Data science is emerging as a field that is revolutionizing science and industries alike. Work across nearly all domains is becoming more data driven, affecting both the jobs that are available and the skills that are required. As more data and ways of analyzing them become available, more aspects of the economy, society, and daily life will become dependent on data. As a result, the National Academies of Sciences, Engineering, and Medicine were asked to set forth a vision for the emerging discipline of data science at the undergraduate level. To that end, the committee considered core underlying principles, intellectual content, and pedagogical issues specific to data science, including the essential concepts that distinguish it from neighboring disciplines. All of this was anchored in exploration related to applications of and careers in data science.
Today, the term “data scientist” typically describes a knowledge worker who is principally occupied with analyzing complex and massive data resources. However, data science spans a broader array of activities that involve applying principles for data collection, storage, integration, analysis, inference, communication, and ethics. In future decades, all undergraduates will benefit from a fundamental awareness of and competence in data science.
Recommendation 2.3: To prepare their graduates for this new data-driven era, academic institutions should encourage the development of a basic understanding of data science in all undergraduates.
The continued transformation of work requires both a larger population with a basic understanding of data science and a substantial cadre of talented graduates with highly developed data science skills and knowledge, acquired through substantial coursework and practice.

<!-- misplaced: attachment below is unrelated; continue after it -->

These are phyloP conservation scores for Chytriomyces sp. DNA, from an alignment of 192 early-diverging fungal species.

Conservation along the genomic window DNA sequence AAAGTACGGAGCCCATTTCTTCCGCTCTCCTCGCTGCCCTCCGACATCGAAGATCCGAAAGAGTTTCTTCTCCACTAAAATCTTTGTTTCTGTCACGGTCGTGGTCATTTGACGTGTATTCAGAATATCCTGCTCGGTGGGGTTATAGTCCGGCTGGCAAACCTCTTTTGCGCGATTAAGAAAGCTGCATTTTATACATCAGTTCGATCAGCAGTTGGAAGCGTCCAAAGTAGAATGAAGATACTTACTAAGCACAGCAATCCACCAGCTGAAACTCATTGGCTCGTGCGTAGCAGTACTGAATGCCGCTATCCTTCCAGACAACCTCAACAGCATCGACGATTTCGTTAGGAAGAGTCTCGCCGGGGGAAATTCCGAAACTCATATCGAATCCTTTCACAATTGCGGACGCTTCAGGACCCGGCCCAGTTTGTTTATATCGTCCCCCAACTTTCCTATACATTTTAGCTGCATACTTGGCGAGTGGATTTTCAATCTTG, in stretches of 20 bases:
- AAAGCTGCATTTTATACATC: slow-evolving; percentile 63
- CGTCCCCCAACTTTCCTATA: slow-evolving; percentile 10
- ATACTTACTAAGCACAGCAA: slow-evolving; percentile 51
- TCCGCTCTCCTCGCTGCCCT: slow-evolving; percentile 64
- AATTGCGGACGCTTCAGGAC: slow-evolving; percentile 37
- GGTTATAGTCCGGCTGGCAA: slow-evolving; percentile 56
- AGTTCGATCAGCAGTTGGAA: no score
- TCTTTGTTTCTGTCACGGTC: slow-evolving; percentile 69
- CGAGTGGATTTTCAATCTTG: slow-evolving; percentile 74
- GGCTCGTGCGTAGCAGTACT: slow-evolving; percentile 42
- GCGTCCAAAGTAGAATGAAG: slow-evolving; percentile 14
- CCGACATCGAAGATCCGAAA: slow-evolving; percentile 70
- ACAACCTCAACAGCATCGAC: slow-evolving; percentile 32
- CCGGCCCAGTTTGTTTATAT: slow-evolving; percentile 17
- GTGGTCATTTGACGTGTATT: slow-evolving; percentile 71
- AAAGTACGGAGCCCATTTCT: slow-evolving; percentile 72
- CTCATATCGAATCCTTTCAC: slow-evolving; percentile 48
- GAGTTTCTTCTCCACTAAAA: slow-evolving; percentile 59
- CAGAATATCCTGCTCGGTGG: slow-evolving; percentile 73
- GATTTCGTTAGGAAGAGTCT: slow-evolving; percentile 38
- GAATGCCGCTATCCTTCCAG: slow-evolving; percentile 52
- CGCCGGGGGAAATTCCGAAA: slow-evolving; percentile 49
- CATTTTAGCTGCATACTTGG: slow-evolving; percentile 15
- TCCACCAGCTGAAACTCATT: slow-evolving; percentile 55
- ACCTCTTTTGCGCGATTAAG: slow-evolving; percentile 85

Recommendation 2.1: Academic institutions should embrace data science as a vital new field that requires specifically tailored instruction delivered through majors and minors in data science as well as the development of a cadre of faculty equipped to teach in this new field.
The new majors and minors will initially combine ingredients from existing courses, in areas such as computer science, statistics, business analytics, information technology, optimization, applied mathematics, and numerical computing. Over time, as features of the new data-driven era take shape, academic programs will be compelled to develop new skill clusters, and a body of distinctive courses and instructional materials will emerge.
Recommendation 4.1: As data science programs develop, they should focus on attracting students with varied backgrounds and degrees of preparation and preparing them for success in a variety of careers.
Graduates of these programs will work in virtually every job sector and will serve in a number of roles, including operating the systems on which analyses are run, preparing data for analysis, defining and coordinating the analysis, visualizing information, and supporting data-driven decision making to uncover the stories buried in the data. Others who use data science skills will be journalists, administrators, artists, lawyers, teachers, and other workers who need some ability to understand and use data. This need to prepare diverse students for various careers further increases the educational challenge.
A wide variety of instructional programs will be needed to prepare students for the data-enriched world of the coming years.
Recommendation 2.2: Academic institutions should provide and evolve a range of educational pathways to prepare students for an array of data science roles in the workplace.
These include introductory courses, full degrees at both associate and bachelor levels, and a range of minors and certificates. The forms of these